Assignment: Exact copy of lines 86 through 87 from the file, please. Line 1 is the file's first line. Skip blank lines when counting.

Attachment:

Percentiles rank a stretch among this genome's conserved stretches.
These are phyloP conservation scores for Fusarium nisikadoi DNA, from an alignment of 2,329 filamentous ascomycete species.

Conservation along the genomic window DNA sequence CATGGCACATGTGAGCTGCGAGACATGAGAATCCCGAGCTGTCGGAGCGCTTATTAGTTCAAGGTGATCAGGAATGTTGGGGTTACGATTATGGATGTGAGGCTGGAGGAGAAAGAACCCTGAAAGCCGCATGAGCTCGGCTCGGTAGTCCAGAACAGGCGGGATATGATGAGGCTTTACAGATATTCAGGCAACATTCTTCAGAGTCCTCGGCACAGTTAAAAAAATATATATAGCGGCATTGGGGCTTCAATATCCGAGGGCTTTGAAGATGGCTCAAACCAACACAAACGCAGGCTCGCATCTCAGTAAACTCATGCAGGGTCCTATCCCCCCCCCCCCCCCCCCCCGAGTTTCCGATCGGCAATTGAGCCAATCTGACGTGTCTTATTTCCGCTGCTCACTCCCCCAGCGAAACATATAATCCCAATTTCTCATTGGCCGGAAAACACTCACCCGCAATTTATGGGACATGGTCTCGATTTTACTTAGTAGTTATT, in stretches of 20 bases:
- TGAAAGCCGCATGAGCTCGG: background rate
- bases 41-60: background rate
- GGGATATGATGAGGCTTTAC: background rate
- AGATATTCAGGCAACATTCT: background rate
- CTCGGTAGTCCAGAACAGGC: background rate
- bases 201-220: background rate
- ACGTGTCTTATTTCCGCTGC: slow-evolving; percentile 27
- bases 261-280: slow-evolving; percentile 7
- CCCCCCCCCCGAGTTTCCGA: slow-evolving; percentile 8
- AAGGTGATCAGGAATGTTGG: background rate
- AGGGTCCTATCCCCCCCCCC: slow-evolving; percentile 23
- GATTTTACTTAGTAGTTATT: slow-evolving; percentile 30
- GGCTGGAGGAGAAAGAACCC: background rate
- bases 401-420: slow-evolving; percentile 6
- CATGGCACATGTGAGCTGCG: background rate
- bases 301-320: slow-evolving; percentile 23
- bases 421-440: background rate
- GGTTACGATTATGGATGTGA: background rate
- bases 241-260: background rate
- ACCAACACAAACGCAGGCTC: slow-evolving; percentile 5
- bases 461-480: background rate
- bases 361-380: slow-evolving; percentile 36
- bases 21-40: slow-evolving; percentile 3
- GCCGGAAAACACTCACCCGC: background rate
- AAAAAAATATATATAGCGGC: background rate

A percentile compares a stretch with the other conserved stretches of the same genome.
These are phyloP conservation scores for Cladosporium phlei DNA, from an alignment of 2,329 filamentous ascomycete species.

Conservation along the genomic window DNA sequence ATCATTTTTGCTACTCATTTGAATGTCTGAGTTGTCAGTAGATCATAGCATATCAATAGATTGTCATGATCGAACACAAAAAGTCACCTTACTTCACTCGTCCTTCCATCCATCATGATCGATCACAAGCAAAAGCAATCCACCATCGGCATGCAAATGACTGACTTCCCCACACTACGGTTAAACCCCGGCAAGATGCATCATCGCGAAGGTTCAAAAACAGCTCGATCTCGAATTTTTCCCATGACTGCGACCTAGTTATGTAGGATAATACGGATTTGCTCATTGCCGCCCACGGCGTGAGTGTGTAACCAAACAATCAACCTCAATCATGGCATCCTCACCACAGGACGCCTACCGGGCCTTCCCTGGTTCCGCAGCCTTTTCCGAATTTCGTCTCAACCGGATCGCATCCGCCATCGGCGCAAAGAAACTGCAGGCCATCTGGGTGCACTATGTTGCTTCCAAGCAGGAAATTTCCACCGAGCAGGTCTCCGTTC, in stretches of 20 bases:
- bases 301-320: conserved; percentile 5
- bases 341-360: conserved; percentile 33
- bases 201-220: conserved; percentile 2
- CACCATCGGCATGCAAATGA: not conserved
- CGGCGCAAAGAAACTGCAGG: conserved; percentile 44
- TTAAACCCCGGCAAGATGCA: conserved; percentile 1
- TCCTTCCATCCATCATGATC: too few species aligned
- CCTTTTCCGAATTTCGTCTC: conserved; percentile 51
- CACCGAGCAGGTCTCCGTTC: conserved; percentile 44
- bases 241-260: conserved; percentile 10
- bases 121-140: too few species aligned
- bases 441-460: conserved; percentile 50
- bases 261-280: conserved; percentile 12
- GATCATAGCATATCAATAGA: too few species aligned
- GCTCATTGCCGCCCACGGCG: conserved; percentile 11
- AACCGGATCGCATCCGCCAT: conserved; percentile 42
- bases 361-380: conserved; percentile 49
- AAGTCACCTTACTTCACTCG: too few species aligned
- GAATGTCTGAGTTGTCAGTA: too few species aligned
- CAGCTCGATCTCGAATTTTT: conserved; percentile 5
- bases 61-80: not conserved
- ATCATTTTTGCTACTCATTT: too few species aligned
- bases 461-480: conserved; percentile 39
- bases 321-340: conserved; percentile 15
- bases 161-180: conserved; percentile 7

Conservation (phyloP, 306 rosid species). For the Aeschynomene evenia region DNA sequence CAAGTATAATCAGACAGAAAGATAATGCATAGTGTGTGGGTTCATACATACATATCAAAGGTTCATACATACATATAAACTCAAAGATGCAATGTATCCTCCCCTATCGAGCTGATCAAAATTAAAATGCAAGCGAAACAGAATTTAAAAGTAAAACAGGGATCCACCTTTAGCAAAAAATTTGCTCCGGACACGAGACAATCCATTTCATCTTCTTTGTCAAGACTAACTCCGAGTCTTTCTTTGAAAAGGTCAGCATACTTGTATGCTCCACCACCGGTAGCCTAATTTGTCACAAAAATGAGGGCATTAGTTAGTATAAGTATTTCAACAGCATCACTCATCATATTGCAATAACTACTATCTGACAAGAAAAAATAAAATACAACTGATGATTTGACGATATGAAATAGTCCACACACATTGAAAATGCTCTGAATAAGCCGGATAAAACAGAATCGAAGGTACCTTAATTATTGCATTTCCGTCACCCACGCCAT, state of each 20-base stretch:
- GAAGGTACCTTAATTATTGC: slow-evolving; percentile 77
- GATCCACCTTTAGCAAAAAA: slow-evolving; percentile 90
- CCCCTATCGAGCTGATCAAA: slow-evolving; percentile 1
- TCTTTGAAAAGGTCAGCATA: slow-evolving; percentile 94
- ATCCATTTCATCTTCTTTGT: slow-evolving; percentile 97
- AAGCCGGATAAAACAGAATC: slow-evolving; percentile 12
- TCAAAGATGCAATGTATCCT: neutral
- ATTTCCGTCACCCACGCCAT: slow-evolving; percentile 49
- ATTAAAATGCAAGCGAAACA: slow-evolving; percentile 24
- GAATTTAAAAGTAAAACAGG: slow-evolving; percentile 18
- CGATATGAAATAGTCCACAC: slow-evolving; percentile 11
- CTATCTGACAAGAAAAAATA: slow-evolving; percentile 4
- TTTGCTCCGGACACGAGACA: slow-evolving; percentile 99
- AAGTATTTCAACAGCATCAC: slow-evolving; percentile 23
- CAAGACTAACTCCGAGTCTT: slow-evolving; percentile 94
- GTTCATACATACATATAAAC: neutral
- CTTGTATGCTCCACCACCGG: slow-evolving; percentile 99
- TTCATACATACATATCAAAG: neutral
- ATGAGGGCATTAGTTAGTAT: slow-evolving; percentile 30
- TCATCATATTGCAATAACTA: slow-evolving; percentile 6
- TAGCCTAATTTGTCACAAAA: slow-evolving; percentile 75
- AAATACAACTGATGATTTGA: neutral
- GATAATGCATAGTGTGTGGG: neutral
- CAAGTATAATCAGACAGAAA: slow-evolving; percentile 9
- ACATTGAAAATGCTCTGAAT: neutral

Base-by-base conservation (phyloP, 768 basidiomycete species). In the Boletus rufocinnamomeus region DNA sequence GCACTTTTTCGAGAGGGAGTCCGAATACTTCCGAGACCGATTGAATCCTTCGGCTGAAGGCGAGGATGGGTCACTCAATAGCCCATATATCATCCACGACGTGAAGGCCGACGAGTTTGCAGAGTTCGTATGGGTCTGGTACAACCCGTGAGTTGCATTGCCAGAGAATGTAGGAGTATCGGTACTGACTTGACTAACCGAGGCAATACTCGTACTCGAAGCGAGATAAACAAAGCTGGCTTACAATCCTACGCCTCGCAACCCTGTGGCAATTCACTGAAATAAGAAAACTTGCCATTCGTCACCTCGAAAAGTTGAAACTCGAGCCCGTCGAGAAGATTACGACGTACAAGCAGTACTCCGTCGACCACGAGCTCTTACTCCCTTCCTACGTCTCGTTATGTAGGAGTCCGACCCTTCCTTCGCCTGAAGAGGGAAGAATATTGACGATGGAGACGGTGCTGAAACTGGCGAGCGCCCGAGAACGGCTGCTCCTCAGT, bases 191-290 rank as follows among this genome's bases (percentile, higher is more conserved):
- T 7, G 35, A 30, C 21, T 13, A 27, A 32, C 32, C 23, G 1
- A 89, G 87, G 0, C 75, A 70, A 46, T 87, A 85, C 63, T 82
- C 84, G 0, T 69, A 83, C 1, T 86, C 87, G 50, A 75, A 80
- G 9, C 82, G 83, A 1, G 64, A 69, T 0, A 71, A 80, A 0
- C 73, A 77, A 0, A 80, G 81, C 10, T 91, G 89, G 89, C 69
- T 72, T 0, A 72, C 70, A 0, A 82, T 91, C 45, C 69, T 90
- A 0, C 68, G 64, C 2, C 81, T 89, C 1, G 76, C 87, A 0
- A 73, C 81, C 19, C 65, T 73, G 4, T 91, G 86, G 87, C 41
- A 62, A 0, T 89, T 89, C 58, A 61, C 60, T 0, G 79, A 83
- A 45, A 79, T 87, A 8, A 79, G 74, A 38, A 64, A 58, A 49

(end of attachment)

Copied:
- C 84, G 0, T 69, A 83, C 1, T 86, C 87, G 50, A 75, A 80
- G 9, C 82, G 83, A 1, G 64, A 69, T 0, A 71, A 80, A 0